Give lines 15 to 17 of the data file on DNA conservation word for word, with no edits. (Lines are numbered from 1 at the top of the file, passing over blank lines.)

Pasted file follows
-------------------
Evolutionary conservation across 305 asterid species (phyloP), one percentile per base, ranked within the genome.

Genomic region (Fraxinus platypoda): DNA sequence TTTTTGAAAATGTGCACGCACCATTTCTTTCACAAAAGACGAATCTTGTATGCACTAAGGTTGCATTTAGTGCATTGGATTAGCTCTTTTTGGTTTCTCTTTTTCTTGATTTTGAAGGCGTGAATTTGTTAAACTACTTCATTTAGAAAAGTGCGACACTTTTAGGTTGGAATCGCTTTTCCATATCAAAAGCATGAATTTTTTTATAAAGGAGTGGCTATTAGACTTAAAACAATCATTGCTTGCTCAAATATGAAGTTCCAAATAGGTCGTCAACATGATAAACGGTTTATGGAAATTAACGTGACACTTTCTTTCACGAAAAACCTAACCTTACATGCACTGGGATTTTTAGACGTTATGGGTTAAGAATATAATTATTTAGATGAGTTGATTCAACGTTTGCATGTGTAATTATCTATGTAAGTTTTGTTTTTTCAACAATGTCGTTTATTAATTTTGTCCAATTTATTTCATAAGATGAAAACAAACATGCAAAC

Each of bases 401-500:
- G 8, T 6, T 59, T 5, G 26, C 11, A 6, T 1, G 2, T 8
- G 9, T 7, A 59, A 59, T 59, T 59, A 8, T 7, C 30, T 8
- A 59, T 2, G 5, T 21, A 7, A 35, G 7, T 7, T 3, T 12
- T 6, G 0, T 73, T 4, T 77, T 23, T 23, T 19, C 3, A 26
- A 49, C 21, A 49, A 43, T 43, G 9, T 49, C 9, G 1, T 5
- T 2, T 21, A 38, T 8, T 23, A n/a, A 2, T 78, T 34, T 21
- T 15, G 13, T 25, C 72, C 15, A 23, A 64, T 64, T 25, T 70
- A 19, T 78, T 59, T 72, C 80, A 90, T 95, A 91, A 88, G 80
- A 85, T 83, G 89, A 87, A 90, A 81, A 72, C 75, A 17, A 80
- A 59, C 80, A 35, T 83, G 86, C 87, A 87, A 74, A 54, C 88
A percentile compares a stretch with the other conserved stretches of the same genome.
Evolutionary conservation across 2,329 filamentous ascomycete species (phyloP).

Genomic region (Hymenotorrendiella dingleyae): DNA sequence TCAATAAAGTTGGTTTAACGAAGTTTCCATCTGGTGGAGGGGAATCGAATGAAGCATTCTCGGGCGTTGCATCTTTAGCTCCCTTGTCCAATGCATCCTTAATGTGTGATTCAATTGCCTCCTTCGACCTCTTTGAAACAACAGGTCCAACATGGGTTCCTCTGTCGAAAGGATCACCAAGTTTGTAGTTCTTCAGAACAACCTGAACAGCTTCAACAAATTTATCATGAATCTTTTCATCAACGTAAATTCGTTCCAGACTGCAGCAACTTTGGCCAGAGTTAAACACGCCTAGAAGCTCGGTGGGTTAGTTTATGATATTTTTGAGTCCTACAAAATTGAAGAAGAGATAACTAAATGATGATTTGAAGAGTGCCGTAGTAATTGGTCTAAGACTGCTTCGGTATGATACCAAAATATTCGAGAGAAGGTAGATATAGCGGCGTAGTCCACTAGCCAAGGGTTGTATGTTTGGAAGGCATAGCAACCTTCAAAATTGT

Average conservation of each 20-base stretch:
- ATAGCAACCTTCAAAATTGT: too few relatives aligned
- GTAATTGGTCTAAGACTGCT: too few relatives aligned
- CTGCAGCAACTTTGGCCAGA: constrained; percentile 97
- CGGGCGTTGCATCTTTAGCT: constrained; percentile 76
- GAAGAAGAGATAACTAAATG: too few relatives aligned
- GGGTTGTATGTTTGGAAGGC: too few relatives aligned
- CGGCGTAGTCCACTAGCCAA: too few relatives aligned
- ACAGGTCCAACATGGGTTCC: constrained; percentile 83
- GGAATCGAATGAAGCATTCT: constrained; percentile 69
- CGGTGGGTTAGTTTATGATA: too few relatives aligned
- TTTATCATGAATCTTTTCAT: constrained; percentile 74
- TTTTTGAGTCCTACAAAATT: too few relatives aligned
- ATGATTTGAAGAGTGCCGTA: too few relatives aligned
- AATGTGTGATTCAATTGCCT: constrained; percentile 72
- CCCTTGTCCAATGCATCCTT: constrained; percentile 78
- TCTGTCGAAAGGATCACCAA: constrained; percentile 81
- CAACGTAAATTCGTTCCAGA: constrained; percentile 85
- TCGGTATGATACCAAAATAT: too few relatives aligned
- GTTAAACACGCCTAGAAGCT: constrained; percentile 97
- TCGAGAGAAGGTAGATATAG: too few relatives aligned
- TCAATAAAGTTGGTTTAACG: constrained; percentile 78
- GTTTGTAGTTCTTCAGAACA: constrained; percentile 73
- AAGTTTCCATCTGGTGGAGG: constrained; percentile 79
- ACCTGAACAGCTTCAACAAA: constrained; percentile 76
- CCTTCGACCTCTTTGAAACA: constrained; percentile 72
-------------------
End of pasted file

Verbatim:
Evolutionary conservation across 2,329 filamentous ascomycete species (phyloP).

Genomic region (Hymenotorrendiella dingleyae): DNA sequence TCAATAAAGTTGGTTTAACGAAGTTTCCATCTGGTGGAGGGGAATCGAATGAAGCATTCTCGGGCGTTGCATCTTTAGCTCCCTTGTCCAATGCATCCTTAATGTGTGATTCAATTGCCTCCTTCGACCTCTTTGAAACAACAGGTCCAACATGGGTTCCTCTGTCGAAAGGATCACCAAGTTTGTAGTTCTTCAGAACAACCTGAACAGCTTCAACAAATTTATCATGAATCTTTTCATCAACGTAAATTCGTTCCAGACTGCAGCAACTTTGGCCAGAGTTAAACACGCCTAGAAGCTCGGTGGGTTAGTTTATGATATTTTTGAGTCCTACAAAATTGAAGAAGAGATAACTAAATGATGATTTGAAGAGTGCCGTAGTAATTGGTCTAAGACTGCTTCGGTATGATACCAAAATATTCGAGAGAAGGTAGATATAGCGGCGTAGTCCACTAGCCAAGGGTTGTATGTTTGGAAGGCATAGCAACCTTCAAAATTGT

Average conservation of each 20-base stretch: